Research shows that the size of a child’s vocabulary is a strong predictor of reading success and also for success in future tests and exams. At Derry Hill School we aim to provide lessons where we explicitly teach vocabulary, raise children’s interest and motivation to develop their own vocabulary and celebrate exploring and using ambitious word choice. We want to support all our children to use a wide vocabulary, whilst recognising that children join our school at very different starting points.
Teaching & Learning
We use a number of practical strategies to help children to develop their vocabulary
- Class reading: vocabulary can be discussed in the context of the book being read. Children are encouraged to apply this learning in their class discussions and written work.
- Class environment: working walls display specific vocabulary that children can refer to. They are kept up-to -date and accessible. We aim to develop a rich language environment.
- Topic specific vocabulary is included in our knowledge organisers and on our termly planning so that words can be discussed at home.
- Specific teaching where the teacher identifies certain words and provides direct instruction in word learning strategies (looking at root words, finding synonyms and definitions etc).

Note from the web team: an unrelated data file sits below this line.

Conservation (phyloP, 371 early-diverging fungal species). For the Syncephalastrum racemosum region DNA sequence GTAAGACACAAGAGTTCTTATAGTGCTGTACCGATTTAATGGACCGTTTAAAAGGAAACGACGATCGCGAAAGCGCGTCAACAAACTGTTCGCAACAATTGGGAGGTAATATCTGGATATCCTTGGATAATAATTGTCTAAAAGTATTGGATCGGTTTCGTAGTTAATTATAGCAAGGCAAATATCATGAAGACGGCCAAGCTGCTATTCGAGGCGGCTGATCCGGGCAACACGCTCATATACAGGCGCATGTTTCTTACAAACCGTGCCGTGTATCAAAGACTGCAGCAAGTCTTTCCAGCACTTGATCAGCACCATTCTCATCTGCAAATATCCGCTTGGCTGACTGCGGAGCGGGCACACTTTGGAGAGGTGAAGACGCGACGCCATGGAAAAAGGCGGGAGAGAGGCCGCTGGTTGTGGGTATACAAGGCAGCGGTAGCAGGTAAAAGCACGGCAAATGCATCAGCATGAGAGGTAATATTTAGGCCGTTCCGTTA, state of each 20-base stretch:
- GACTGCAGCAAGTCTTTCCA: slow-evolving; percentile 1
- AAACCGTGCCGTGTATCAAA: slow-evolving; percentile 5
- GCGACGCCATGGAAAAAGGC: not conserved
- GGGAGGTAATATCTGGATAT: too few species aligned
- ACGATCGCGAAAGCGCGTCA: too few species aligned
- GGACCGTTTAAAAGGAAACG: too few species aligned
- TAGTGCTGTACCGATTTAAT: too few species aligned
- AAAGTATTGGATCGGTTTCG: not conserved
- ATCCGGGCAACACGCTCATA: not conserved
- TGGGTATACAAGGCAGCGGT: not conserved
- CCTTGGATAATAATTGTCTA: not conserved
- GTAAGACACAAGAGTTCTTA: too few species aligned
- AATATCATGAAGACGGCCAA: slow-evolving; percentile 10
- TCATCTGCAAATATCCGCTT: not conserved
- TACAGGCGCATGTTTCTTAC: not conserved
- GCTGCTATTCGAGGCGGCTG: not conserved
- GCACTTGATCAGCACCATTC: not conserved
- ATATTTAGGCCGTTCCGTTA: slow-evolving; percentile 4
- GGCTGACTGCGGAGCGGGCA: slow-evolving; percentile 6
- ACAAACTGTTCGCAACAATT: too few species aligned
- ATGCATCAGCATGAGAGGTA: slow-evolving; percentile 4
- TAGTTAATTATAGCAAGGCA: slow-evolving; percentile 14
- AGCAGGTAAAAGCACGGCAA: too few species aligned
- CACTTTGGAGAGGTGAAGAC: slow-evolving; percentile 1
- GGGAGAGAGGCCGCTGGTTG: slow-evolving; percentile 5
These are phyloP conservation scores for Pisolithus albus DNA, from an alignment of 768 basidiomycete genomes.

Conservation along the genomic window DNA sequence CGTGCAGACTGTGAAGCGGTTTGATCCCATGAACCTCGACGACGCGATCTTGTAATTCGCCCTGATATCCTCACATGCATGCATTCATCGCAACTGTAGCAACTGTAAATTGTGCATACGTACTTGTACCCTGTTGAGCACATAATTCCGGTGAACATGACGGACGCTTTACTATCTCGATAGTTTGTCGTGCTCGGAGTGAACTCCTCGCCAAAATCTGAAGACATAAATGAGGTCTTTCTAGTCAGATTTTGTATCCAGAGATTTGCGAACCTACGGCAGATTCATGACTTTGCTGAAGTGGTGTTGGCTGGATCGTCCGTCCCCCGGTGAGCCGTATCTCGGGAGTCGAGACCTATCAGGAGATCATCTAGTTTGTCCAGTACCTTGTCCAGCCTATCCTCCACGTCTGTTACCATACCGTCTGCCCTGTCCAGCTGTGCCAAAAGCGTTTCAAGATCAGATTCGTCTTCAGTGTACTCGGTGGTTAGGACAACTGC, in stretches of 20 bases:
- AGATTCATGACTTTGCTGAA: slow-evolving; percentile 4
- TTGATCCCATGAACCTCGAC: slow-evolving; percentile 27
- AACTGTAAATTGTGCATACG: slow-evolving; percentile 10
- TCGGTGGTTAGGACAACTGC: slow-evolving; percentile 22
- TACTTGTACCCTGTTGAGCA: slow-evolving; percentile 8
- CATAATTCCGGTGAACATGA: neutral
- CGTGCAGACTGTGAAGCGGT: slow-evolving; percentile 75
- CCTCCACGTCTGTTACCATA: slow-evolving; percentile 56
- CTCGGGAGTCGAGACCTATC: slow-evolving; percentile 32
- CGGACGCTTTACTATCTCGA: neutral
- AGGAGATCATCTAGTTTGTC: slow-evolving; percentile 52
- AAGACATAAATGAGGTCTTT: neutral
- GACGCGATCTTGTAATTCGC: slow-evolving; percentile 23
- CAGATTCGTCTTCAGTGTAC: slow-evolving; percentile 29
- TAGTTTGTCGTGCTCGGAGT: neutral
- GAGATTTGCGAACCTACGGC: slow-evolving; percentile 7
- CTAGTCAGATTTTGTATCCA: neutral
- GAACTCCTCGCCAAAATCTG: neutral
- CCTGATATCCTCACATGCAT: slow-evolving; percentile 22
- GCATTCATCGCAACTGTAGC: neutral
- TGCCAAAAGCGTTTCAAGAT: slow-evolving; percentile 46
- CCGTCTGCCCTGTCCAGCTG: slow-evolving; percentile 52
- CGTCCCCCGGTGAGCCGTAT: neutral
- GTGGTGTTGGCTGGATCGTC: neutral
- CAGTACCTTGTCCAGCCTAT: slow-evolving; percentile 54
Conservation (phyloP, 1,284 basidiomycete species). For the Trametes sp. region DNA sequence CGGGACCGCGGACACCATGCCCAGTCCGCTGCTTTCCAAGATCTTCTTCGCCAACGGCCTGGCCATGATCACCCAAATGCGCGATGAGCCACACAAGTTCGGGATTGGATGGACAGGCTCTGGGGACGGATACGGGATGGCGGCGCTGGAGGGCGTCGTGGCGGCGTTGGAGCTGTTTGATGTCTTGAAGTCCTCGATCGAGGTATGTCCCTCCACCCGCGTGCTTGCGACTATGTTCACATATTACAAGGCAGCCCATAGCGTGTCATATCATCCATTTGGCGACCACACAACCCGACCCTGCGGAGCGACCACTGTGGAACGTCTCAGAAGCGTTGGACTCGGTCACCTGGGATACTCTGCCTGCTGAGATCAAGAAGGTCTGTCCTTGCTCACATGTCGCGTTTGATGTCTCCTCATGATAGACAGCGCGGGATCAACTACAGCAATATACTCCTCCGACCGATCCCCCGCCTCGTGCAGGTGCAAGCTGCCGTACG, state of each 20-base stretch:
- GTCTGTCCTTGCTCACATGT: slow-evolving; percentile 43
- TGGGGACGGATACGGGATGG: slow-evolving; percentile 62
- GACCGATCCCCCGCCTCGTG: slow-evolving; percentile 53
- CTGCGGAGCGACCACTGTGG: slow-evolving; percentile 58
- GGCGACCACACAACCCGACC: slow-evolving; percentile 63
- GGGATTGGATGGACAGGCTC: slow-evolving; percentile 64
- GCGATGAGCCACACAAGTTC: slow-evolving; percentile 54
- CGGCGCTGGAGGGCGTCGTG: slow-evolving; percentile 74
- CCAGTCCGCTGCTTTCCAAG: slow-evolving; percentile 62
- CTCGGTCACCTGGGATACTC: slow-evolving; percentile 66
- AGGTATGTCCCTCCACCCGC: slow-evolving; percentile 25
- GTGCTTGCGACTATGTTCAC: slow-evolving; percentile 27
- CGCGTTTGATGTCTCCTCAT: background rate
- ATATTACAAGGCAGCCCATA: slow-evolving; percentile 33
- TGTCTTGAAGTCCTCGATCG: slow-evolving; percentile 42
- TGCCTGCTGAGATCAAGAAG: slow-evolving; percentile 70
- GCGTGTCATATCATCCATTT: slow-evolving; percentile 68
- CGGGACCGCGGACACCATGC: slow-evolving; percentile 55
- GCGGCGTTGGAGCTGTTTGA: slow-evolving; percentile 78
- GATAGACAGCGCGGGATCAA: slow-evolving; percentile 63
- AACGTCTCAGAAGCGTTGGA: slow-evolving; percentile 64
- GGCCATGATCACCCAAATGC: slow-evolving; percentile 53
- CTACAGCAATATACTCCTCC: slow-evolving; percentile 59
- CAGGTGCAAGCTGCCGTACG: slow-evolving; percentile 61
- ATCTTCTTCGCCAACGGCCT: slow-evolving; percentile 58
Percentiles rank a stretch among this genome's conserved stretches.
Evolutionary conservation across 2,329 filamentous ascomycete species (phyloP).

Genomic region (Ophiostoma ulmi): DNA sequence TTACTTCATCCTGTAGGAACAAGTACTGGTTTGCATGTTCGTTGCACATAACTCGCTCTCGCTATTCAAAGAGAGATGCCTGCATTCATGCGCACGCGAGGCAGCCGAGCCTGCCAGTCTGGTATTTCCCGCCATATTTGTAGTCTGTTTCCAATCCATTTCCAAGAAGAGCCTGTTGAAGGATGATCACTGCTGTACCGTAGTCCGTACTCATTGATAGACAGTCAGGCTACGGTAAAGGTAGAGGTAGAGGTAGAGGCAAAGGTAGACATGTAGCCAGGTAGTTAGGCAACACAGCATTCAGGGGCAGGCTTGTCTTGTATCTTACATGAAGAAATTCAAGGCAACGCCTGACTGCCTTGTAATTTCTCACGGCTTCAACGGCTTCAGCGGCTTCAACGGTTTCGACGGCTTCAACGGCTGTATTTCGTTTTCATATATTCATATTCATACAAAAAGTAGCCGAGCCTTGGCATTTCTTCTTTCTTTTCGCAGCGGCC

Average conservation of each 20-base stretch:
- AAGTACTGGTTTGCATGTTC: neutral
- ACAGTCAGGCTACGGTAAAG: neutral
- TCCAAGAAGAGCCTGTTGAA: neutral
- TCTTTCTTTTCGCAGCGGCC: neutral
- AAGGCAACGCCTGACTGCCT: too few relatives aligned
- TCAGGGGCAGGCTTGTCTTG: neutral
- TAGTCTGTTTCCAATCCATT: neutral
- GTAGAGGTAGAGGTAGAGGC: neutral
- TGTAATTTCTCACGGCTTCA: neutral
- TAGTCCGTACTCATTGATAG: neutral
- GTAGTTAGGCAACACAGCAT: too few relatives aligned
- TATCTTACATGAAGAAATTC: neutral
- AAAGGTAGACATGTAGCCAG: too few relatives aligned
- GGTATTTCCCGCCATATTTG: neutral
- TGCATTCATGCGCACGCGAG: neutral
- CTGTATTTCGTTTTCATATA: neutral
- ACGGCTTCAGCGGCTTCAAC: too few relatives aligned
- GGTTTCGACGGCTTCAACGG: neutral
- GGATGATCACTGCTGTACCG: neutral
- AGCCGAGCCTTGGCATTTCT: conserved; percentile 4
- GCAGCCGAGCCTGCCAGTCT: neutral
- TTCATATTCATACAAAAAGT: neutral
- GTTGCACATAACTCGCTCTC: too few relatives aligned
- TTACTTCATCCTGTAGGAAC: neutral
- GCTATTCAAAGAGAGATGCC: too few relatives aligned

- We create excitement about discovering new words (it is okay not to know what a word means).
- Children are encouraged to use new vocabulary accurately within full sentences in their speech as well as their written work. Ambitious or new vocabulary used by the children is celebrated by the teachers.
Three tiers of vocabulary have been identified and teachers think carefully about providing opportunities for children to use and explore words from each tier.
Tier 1 words – basic words used in the child’s everyday setting (e.g. go, play).
Tier 2 words – complex words (e.g. compare, neutral).
Tier 3 words – highly specialised, subject-specific words (e.g. isosceles).
Equality of opportunity
The gap between vocabulary used by children from a ‘word-rich’ environment and by those from families where children are not read to or spoken to as frequently is significant. It is our aim to narrow this gap and we provide additional support for children who have a limited vocabulary. Children who have English as an additional language are also supported to develop their vocabulary.